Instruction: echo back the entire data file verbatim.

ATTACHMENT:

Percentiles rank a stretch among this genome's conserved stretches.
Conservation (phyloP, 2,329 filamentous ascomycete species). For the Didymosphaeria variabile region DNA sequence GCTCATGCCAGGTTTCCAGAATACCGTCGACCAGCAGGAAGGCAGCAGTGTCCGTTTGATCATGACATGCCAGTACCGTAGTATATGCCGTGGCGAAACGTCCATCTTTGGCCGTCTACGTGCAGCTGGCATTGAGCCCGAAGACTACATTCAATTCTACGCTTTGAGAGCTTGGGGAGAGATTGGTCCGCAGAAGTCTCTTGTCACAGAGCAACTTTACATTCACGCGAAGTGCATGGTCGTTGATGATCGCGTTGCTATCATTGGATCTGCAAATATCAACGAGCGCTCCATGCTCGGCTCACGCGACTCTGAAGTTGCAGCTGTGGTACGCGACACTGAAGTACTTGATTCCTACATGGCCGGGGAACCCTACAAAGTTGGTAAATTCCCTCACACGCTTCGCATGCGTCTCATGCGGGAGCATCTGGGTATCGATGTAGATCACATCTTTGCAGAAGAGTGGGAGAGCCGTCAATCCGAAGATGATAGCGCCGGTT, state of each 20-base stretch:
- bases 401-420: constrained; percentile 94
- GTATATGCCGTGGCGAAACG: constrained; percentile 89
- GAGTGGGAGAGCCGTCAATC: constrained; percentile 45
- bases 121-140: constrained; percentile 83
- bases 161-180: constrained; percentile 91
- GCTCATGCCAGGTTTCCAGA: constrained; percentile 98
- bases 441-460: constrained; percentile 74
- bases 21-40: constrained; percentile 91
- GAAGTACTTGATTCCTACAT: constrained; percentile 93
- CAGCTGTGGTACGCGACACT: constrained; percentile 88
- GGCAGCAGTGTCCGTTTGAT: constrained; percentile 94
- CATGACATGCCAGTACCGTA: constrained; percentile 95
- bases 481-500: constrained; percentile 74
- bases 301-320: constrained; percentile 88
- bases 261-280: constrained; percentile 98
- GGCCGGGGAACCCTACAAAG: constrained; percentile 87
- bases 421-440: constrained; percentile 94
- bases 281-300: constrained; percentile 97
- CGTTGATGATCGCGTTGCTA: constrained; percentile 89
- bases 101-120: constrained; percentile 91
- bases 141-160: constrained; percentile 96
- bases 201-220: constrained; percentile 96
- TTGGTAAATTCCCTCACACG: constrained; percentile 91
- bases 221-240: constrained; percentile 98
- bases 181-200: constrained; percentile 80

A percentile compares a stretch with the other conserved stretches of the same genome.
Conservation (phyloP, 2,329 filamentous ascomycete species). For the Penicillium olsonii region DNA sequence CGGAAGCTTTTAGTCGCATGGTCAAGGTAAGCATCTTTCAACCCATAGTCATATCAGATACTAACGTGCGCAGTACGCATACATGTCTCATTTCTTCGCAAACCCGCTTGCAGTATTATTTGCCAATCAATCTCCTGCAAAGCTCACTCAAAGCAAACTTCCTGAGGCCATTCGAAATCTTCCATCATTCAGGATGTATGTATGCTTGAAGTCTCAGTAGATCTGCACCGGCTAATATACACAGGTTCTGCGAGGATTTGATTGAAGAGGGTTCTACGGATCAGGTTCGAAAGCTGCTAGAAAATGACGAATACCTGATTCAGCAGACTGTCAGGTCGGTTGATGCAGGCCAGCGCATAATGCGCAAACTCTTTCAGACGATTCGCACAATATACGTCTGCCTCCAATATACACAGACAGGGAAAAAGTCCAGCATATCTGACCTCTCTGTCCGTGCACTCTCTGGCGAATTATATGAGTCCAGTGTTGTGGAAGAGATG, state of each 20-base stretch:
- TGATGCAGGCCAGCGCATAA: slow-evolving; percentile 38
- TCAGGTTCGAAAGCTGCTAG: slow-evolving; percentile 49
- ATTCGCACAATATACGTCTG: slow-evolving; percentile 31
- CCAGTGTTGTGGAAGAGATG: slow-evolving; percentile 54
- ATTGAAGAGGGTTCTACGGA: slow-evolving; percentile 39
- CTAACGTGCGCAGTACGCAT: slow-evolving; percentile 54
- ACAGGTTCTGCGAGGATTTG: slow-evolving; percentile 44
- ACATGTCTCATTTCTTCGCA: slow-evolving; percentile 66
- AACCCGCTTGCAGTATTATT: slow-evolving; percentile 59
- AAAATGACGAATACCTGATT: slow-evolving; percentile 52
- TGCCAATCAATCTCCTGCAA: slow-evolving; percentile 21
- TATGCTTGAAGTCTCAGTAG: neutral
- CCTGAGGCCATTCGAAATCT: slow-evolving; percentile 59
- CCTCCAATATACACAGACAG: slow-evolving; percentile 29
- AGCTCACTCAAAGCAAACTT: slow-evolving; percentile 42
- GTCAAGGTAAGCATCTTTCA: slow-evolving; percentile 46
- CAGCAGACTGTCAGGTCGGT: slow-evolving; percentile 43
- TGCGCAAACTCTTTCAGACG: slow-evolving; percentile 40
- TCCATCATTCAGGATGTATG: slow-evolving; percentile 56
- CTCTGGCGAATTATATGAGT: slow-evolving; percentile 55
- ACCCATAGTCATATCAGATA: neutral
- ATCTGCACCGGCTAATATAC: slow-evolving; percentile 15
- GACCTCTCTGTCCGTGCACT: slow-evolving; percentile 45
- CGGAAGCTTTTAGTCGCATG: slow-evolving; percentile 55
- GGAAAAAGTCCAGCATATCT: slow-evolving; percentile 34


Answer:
Percentiles rank a stretch among this genome's conserved stretches.
Conservation (phyloP, 2,329 filamentous ascomycete species). For the Didymosphaeria variabile region DNA sequence GCTCATGCCAGGTTTCCAGAATACCGTCGACCAGCAGGAAGGCAGCAGTGTCCGTTTGATCATGACATGCCAGTACCGTAGTATATGCCGTGGCGAAACGTCCATCTTTGGCCGTCTACGTGCAGCTGGCATTGAGCCCGAAGACTACATTCAATTCTACGCTTTGAGAGCTTGGGGAGAGATTGGTCCGCAGAAGTCTCTTGTCACAGAGCAACTTTACATTCACGCGAAGTGCATGGTCGTTGATGATCGCGTTGCTATCATTGGATCTGCAAATATCAACGAGCGCTCCATGCTCGGCTCACGCGACTCTGAAGTTGCAGCTGTGGTACGCGACACTGAAGTACTTGATTCCTACATGGCCGGGGAACCCTACAAAGTTGGTAAATTCCCTCACACGCTTCGCATGCGTCTCATGCGGGAGCATCTGGGTATCGATGTAGATCACATCTTTGCAGAAGAGTGGGAGAGCCGTCAATCCGAAGATGATAGCGCCGGTT, state of each 20-base stretch:
- bases 401-420: constrained; percentile 94
- GTATATGCCGTGGCGAAACG: constrained; percentile 89
- GAGTGGGAGAGCCGTCAATC: constrained; percentile 45
- bases 121-140: constrained; percentile 83
- bases 161-180: constrained; percentile 91
- GCTCATGCCAGGTTTCCAGA: constrained; percentile 98
- bases 441-460: constrained; percentile 74
- bases 21-40: constrained; percentile 91
- GAAGTACTTGATTCCTACAT: constrained; percentile 93
- CAGCTGTGGTACGCGACACT: constrained; percentile 88
- GGCAGCAGTGTCCGTTTGAT: constrained; percentile 94
- CATGACATGCCAGTACCGTA: constrained; percentile 95
- bases 481-500: constrained; percentile 74
- bases 301-320: constrained; percentile 88
- bases 261-280: constrained; percentile 98
- GGCCGGGGAACCCTACAAAG: constrained; percentile 87
- bases 421-440: constrained; percentile 94
- bases 281-300: constrained; percentile 97
- CGTTGATGATCGCGTTGCTA: constrained; percentile 89
- bases 101-120: constrained; percentile 91
- bases 141-160: constrained; percentile 96
- bases 201-220: constrained; percentile 96
- TTGGTAAATTCCCTCACACG: constrained; percentile 91
- bases 221-240: constrained; percentile 98
- bases 181-200: constrained; percentile 80

A percentile compares a stretch with the other conserved stretches of the same genome.
Conservation (phyloP, 2,329 filamentous ascomycete species). For the Penicillium olsonii region DNA sequence CGGAAGCTTTTAGTCGCATGGTCAAGGTAAGCATCTTTCAACCCATAGTCATATCAGATACTAACGTGCGCAGTACGCATACATGTCTCATTTCTTCGCAAACCCGCTTGCAGTATTATTTGCCAATCAATCTCCTGCAAAGCTCACTCAAAGCAAACTTCCTGAGGCCATTCGAAATCTTCCATCATTCAGGATGTATGTATGCTTGAAGTCTCAGTAGATCTGCACCGGCTAATATACACAGGTTCTGCGAGGATTTGATTGAAGAGGGTTCTACGGATCAGGTTCGAAAGCTGCTAGAAAATGACGAATACCTGATTCAGCAGACTGTCAGGTCGGTTGATGCAGGCCAGCGCATAATGCGCAAACTCTTTCAGACGATTCGCACAATATACGTCTGCCTCCAATATACACAGACAGGGAAAAAGTCCAGCATATCTGACCTCTCTGTCCGTGCACTCTCTGGCGAATTATATGAGTCCAGTGTTGTGGAAGAGATG, state of each 20-base stretch:
- TGATGCAGGCCAGCGCATAA: slow-evolving; percentile 38
- TCAGGTTCGAAAGCTGCTAG: slow-evolving; percentile 49
- ATTCGCACAATATACGTCTG: slow-evolving; percentile 31
- CCAGTGTTGTGGAAGAGATG: slow-evolving; percentile 54
- ATTGAAGAGGGTTCTACGGA: slow-evolving; percentile 39
- CTAACGTGCGCAGTACGCAT: slow-evolving; percentile 54
- ACAGGTTCTGCGAGGATTTG: slow-evolving; percentile 44
- ACATGTCTCATTTCTTCGCA: slow-evolving; percentile 66
- AACCCGCTTGCAGTATTATT: slow-evolving; percentile 59
- AAAATGACGAATACCTGATT: slow-evolving; percentile 52
- TGCCAATCAATCTCCTGCAA: slow-evolving; percentile 21
- TATGCTTGAAGTCTCAGTAG: neutral
- CCTGAGGCCATTCGAAATCT: slow-evolving; percentile 59
- CCTCCAATATACACAGACAG: slow-evolving; percentile 29
- AGCTCACTCAAAGCAAACTT: slow-evolving; percentile 42
- GTCAAGGTAAGCATCTTTCA: slow-evolving; percentile 46
- CAGCAGACTGTCAGGTCGGT: slow-evolving; percentile 43
- TGCGCAAACTCTTTCAGACG: slow-evolving; percentile 40
- TCCATCATTCAGGATGTATG: slow-evolving; percentile 56
- CTCTGGCGAATTATATGAGT: slow-evolving; percentile 55
- ACCCATAGTCATATCAGATA: neutral
- ATCTGCACCGGCTAATATAC: slow-evolving; percentile 15
- GACCTCTCTGTCCGTGCACT: slow-evolving; percentile 45
- CGGAAGCTTTTAGTCGCATG: slow-evolving; percentile 55
- GGAAAAAGTCCAGCATATCT: slow-evolving; percentile 34